Aster is a genus of perennial flowering plants in the family Asteraceae. Its circumscription has been narrowed, and it now encompasses around 170 species, all but one of which are restricted to Eurasia; many species formerly in Aster are now in other genera of the tribe Astereae. Aster amellus is the type species of the genus and the family Asteraceae.
The name Aster comes from the Ancient Greek word ἀστήρ (astḗr), meaning "star", referring to the shape of the flower head. Many species and a variety of hybrids and varieties are popular as garden plants because of their attractive and colourful flowers. 'Aster' species are used as food plants by the larvae of a number of Lepidoptera species—see list of Lepidoptera that feed on Aster. Asters can grow in all hardiness zones.
The genus Aster once contained nearly 600 species in Eurasia and North America, but after morphologic and molecular research on the genus during the 1990s, it was decided that the North American species are better treated in a series of other related genera. After this split there are roughly 180 species within the genus, all but one being confined to Eurasia.
The New World species have now been reclassified in the genera Almutaster, Canadanthus, Doellingeria, Eucephalus, Eurybia, Ionactis, Oligoneuron, Oreostemma, Sericocarpus and Symphyotrichum, though all are treated within the same tribe, Astereae. The "China aster" is in the related genus Callistephus. Regardless of the taxonomic change, most are still widely referred to as "asters", or "Michaelmas daisies", because of their typical blooming period.
The species formerly known as Aster tripolium (sea aster) is now Tripolium pannonicum. The species formerly known as Aster linosyris (goldilocks) is now Galatella linosyris. Many species and a variety of hybrids and varieties are popular as garden plants because of their beautiful, attractive and colourful flowers. Aster species are used as food plants by the larvae of a number of Lepidoptera species—see list of Lepidoptera that feed on Aster. Asters can grow in all hardiness zones.
Some species are:
- Aster ageratoides – rough-surface aster
- Aster alpinus – alpine aster
- Aster amellus – European Michaelmas daisy, Italian aster
- Aster arenarius – beach-sand aster
- Aster fastigiatus – highly-branch aster
- Aster glehnii – Ulleungdo aster
- Aster hayatae – Korean montane aster
- Aster hispidus – bristle-hair aster
- Aster iinumae – perennial false aster
- Aster incisus – incised-leaf aster
- Aster lautureanus – connected aster, mountain aster
- Aster maackii – Maack's aster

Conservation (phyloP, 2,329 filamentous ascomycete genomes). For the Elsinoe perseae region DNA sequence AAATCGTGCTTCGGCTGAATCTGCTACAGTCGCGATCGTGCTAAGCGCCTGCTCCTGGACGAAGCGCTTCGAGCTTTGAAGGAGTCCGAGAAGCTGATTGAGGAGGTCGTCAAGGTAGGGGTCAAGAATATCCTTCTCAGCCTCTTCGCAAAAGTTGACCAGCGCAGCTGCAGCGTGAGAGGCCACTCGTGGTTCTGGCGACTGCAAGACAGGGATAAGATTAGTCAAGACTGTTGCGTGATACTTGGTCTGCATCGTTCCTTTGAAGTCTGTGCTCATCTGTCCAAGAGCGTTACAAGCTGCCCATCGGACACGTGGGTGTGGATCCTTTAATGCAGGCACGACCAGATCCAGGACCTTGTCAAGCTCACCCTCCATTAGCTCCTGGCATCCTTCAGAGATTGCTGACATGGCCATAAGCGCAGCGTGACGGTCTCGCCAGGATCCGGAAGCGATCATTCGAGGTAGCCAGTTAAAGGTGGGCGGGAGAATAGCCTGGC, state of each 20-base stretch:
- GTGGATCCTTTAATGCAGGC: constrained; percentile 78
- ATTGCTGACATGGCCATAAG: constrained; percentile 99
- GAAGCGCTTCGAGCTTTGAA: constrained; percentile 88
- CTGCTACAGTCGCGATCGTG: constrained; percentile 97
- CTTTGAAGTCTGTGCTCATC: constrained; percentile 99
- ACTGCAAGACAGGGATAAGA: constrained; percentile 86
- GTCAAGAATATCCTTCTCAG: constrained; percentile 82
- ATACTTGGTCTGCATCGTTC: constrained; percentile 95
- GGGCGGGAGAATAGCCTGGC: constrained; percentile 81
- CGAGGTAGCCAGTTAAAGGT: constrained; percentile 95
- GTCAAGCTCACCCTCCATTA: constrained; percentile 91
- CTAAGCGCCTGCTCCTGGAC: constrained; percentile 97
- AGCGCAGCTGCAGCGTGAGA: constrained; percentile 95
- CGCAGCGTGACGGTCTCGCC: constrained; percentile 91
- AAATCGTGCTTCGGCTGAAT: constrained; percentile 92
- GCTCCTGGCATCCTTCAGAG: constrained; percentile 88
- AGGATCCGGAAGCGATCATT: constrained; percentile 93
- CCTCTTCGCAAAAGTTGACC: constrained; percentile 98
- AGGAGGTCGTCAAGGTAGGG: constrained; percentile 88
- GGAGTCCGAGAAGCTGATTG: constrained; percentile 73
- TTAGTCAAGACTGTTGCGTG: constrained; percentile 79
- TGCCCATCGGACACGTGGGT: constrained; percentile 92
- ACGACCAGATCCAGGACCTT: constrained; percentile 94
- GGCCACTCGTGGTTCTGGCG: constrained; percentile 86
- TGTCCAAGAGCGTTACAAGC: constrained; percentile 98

- Aster magnus – magnus aster
- Aster neoelegans
- Aster spathulifolius – seashore spatulate aster
- Aster tataricus – Tatarian aster, Tatarinow's aster
- Aster tonglingensis
- Aster tongolensis
Hybrids and cultivars
- Aster × frikartii (A. amellus × A. thomsonii) Frikart's aster
- 'Kylie' (A. novae-angliae 'Andenken an Alma Pötschke' × A. ericoides 'White Heather')
- 'Ochtendgloren' agm (A. pringlei hybrid)
- 'Photograph' agm
- Elizabeth Pennissi (2001). "Linnaeus's last stand?". Science. 291 (5512): 2304–2307. doi:10.1126/science.291.5512.2304. PMID 11269295. S2CID 83724152.
- "Aster L." Plants of the World Online. Board of Trustees of the Royal Botanic Gardens, Kew. 2021. Retrieved 17 September 2021.
- Luc Brouillet, Theodore M. Barkley & John L. Strother. "Asteraceae Martinov tribe Astereae Cassini, J. Phys. Chim. Hist. Nat. Arts. 88: 195. 1819". Flora of North America. p. 3. in Flora of North America.
- "Convergent Origin of the narrowly lanceolate leaf in the Genus Aster—with Special Reference to An Unexpected Discovery of A New Aster Species from East China". Novataxa. 2019-01-27. Retrieved 11 February 2019.
- Floridata: Aster × frikartii
- "RHS Plant Selector - Aster × frikartii 'Mönch'". Retrieved 15 July 2013.
- "RHS Plant Selector - A. × frikartii 'Wunder von Stäfa'". Retrieved 15 July 2013.
- Klein, Carol (2004-10-22). "Blazin' squad". Telegraph. Retrieved 15 July 2013.
- "RHS Plant Selector - Aster 'Ochtendgloren'". Retrieved 15 July 2013.
- "RHS Plant Selector - Aster 'Photograph'". Retrieved 15 July 2013.
- Hajdu, Tibor (1990). "Revolution, Counterrevolution, Consolidation". In Peter F. Sugar (ed.). A History of Hungary ([New printing]. ed.). Bloomington: Indiana University Press. p. 297. ISBN 0253355788.